Instead, I am going to have the students collect the data for all of the projects. The project where they collected the data was easily the best one last semester, so I am hoping all of the projects will be improved. I am removing the constraint of “Bret has to give you the data, and the data must be excellent.” I really think that was a barrier to learning.

We will see how it goes this semester!

Time Boxing

January 20, 2020

One of my goals this semester is to figure out how to successfully use time boxing. I tried it last semester, but largely failed.

Thanks (as usual) to Robert Talbert,, who linked to an article that helped me understand why I failed. The key sentence from that article is

Timeboxing is different because it encourages you to focus on time instead of tasks.

This is probably obvious, but part of the reason that I failed last semester is that I still approached everything by focusing on getting the task done. What I think that I need to do is to more the time more important than the task.

Here are a couple of things that I need to keep in mind.

  1. I should probably estimate the amount of time each task will take, and then double it. I know that I regularly underestimate how long tasks take.
  2. On a related note, I need to build in time when I can just clean up any tasks that are not yet completed.
  3. I need to specifically have time where I am just “available” to other people.” As chair, people have a lot of questions, and I need to be available to them.
  4. Talbert has said this before, but I need to figure out ways that I can make myself unavailable so that I can get work done.

I am excited about this, because I am certain that it is going to work. There is nothing like a deadline to make yourself get stuff done.

Math Circle for Elementary School Children

January 15, 2020

Hi all,

I ran a Math Circle for four- to eight-year olds a couple of years ago. It was a lot of fun, but it was tricky to find good activities.

My friend (IRL) has set up an awesome blog that details what she has been doing with her Math Circle for such kids. Please check it out if you are interested!

Advice for Job Seekers

January 6, 2020

The Joint Meetings are next week, and the job process becomes serious. We aren’t hiring this year (not yet, anyway—there is a chance that we may need to scramble and hire someone in a month or two), so I thought that I might be able to post a non-self serving post on what I am hoping for from JMM interviews when I am hiring.

Some background: I haven’t been on a hiring committee for a while now. However, I have loved hiring in the past—it is a service job that I genuinely enjoy. Because I haven’t done this in a while, this post will not be as thoughtful as I would like. However, I think that I can offer a perspective that I was missing when I was on the market.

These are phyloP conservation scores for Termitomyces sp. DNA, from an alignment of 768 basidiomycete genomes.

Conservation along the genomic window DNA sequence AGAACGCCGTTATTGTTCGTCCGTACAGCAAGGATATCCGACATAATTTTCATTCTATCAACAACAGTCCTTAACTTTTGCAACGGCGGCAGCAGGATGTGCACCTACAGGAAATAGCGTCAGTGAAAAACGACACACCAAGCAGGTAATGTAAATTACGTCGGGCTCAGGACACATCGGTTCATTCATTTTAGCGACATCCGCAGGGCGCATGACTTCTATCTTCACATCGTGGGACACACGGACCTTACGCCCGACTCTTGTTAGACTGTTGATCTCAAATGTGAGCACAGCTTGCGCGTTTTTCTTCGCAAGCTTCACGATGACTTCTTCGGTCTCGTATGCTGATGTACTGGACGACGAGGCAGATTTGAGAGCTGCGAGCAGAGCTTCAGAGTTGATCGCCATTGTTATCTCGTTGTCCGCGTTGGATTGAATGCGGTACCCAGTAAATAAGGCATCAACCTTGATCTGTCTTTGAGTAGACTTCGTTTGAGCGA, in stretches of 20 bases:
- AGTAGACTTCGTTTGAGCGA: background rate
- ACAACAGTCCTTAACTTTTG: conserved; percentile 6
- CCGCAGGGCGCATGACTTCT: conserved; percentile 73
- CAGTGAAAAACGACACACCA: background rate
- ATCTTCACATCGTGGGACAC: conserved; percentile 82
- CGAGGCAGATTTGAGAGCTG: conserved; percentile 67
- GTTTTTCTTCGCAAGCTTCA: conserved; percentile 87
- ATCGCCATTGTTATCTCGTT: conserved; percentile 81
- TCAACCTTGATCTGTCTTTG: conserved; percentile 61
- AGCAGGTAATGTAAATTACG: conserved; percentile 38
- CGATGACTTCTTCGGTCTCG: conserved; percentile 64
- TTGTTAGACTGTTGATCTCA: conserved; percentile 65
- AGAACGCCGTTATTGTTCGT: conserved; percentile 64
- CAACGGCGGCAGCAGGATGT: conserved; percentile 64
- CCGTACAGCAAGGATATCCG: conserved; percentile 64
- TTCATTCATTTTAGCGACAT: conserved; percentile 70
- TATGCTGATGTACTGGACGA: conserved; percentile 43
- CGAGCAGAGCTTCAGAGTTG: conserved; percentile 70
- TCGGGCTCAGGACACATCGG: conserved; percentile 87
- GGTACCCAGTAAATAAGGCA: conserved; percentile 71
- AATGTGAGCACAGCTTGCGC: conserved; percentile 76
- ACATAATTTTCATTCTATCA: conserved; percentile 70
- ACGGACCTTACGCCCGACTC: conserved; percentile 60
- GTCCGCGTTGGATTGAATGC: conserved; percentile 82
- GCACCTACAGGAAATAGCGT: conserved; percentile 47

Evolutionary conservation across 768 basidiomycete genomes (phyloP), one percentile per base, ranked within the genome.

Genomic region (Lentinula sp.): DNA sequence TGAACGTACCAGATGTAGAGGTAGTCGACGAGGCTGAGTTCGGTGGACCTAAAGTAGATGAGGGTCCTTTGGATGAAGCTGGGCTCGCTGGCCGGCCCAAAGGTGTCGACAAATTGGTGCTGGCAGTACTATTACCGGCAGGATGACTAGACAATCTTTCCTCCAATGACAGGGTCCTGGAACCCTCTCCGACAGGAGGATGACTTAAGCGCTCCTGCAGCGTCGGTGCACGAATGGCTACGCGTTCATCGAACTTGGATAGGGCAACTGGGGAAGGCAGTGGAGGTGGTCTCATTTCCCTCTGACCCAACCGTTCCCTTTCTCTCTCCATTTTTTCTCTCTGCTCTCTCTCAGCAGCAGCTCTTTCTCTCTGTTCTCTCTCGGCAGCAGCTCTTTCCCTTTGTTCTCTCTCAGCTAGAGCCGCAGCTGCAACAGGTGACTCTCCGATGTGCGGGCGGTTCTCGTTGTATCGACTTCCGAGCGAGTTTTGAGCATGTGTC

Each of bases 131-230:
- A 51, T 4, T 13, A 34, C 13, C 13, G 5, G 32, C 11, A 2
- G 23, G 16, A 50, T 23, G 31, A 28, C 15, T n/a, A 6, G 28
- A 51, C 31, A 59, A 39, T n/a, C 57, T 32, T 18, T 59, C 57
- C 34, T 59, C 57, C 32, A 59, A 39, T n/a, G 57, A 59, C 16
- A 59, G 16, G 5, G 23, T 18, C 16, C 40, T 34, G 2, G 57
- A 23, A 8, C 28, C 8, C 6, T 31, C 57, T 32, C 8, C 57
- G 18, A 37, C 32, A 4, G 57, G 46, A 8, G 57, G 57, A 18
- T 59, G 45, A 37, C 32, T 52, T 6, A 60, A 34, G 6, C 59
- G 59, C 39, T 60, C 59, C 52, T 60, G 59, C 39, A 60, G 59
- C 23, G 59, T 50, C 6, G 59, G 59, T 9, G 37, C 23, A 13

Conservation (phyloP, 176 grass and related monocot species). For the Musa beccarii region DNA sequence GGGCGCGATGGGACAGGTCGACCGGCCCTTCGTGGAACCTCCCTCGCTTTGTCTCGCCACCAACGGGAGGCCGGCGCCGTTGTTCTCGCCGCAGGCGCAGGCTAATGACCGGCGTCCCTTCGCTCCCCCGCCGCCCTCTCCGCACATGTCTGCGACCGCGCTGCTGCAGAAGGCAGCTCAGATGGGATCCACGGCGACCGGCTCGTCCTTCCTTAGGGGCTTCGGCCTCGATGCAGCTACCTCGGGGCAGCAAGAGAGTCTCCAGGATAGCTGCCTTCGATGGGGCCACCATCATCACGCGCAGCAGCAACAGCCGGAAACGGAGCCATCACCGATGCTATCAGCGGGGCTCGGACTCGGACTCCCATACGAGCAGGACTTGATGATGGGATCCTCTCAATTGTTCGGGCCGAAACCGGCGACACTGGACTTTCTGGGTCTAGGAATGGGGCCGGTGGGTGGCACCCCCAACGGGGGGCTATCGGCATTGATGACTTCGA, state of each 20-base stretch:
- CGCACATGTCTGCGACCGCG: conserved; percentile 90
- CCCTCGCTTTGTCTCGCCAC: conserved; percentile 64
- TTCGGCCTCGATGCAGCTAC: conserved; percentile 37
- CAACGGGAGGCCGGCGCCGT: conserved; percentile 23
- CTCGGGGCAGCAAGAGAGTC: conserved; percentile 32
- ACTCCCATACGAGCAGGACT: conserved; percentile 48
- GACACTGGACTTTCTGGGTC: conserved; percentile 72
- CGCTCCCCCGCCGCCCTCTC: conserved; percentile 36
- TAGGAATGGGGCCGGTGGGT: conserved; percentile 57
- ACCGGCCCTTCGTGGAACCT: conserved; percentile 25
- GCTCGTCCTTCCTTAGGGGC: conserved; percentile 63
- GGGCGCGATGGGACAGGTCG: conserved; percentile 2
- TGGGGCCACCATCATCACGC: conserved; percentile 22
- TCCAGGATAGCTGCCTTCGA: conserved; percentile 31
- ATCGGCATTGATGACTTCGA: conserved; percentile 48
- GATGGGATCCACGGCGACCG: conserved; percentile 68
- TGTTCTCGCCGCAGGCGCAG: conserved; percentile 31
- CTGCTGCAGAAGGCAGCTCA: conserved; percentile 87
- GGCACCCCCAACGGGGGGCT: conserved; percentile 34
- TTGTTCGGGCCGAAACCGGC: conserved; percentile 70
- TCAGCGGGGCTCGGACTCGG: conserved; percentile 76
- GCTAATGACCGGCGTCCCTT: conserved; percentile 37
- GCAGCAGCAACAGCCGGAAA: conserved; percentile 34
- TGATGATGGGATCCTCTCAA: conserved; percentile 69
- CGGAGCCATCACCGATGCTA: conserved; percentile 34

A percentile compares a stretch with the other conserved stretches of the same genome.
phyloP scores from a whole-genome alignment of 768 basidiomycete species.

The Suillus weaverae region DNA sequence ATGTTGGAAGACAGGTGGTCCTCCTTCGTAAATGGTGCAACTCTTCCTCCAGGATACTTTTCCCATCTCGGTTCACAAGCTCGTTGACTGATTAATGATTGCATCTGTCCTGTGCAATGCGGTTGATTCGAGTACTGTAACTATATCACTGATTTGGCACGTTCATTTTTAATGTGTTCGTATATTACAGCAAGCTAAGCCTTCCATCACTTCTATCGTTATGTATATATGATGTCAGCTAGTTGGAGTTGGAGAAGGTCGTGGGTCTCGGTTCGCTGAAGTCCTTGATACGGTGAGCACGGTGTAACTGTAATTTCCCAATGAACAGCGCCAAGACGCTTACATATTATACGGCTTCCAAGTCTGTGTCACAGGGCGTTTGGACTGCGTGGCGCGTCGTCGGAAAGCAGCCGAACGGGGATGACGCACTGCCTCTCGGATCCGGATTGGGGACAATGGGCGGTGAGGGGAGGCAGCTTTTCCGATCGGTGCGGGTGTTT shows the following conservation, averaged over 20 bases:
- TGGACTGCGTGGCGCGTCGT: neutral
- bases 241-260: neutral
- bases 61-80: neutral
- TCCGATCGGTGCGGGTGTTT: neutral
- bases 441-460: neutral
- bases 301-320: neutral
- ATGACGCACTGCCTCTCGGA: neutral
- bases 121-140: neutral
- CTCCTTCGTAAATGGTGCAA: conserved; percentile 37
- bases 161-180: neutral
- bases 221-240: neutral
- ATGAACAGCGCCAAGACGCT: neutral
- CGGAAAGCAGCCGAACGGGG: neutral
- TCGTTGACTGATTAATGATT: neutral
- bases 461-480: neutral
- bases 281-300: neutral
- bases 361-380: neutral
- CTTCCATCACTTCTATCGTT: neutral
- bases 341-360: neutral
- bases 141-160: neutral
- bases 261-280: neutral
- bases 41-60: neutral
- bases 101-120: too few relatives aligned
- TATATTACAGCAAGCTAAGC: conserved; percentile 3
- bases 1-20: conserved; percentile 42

So: here is advice based on what I wish I would have known when I was on the market. We are not in a major metropolitan area, and one thing that we are concerned about is whether you will stay. The more you can show that you aren’t just using us as a springboard to “something better,” the more we will like you. Here are the tips:

  • You should do internet research on schools you will interview with. You should generally know what courses are offered: do they have an algebraic geometry course? Probably not if they are a small liberal arts college. You don’t want to talk in the interview about how you are excited to teach a course that they do not have (and likely won’t ever have).
  • You should generally know if anyone in the department does research related to what you do. Mention them in the interview.
  • You should learn a little about the general education curriculum if you are interviewing at a smaller school.
  • You should read the mission statement of the school if it is a smaller school. Be prepared to answer how you are prepared to support the mission. Be honest: I am at a Catholic school, so don’t say that you are Catholic if you are not. If you cannot meet some portion of the mission, highlight the parts of the mission that you can meet.
  • If this is a tenure track position, ask what the tenure expectations are, particularly about research. Rules of thumb are fine, like “generally one paper per year in a good journal is enough for tenure” or “two peer-reviewed papers total before tenure” are enough to give you a generally idea.
  • You should be presentable, but I don’t particularly care if you are in a suit or nice dress.